One year, my brother and I woke up on Easter morning only to discover that the Easter Bunny had brought us real live rabbits! Yay! Mine was white, with red eyes. I named her "Fluffy". Very original, I know. My brother got a brown one, which he named "Flopsy". Of course, a few days later, the novelty wore off. Cleaning rabbit hutches really isn't the good time that it's made out to be.
In middle school, long after the passing of Fluffy, I got a new rabbit. A lop-eared named "Cisco" (named after the San Francisco poster on my bedroom wall). This rabbit actually used a cat box, so there was not a hutch to clean. Cisco lived in my room with me, using his cat box and doing rabbity things. Then he peed on my journal and chewed through my speaker wires. You don't mess with a 13 year old girl's music.
Cisco was kicked outside. And he took it personally. He had a huge fenced in area and I only put him in his hutch at night, so the mountain lions wouldn't eat him. You think he'd have been more appreciative. But no. He wasn't. He hated me. If I picked him up, he'd contort into shapes I didn't know rabbits could get into, just so he could scratch me. And that was when I could catch him. He learned many defensive maneuvers. He learned how to throw pinecones. Yes. He did. He picked them up in his mouth and then launched them at me with his front feet. Rabbits may have small brains, but apparently they hold grudges. And they're dangerous. My mom had to go to the ER once because of him. Well, not him exactly, but while trying to catch him, she hit her head on a tree branch and needed stitches. So, it was, indirectly, his fault.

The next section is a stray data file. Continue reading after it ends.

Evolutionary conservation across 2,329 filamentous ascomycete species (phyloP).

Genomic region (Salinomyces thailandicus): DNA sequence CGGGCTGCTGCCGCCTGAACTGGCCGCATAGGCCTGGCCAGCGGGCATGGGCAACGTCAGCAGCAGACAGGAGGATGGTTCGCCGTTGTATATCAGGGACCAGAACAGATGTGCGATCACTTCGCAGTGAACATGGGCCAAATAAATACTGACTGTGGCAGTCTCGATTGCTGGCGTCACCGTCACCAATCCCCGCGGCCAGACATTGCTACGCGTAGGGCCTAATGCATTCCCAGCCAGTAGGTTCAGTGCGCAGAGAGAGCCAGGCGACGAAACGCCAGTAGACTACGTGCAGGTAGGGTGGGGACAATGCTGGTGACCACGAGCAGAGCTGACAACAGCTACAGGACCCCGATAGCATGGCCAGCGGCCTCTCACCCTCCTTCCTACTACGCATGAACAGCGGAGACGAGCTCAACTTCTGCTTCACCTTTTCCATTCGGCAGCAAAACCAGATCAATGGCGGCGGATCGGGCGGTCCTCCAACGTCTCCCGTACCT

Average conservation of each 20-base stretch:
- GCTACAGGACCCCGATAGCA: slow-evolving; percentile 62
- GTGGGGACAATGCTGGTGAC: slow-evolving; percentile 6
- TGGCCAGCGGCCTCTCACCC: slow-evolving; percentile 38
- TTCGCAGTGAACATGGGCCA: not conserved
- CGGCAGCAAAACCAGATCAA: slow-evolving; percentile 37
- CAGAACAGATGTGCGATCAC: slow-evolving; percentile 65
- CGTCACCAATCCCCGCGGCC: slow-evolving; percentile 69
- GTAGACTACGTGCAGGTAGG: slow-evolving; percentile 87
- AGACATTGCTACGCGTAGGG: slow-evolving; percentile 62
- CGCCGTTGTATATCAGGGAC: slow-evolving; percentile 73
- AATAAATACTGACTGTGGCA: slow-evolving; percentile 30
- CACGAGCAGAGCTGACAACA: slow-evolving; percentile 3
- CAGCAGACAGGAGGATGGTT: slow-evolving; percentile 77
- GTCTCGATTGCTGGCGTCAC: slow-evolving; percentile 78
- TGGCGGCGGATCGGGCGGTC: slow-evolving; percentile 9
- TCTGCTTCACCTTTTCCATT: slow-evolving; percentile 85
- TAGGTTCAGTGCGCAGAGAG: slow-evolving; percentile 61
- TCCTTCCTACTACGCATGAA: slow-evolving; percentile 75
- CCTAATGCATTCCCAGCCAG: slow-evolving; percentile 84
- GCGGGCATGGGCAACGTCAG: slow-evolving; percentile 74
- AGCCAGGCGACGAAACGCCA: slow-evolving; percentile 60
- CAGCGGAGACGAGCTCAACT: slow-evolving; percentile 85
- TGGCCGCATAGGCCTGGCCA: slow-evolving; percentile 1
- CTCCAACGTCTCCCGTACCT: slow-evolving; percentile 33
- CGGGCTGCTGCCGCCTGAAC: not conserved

Then this year, for a brief, oh-so-fleeting moment of insanity, I considered buying my children rabbits for Easter. Then it all came flooding back to me. The smell, the poop, the cleaning...I am, apparently, not as good of a parent as my parents are. I really don't want another thing in my house that eats and poops and harbors ill intentions. So, for Easter, my kids got kites and bubbles.
Much easier to take care of.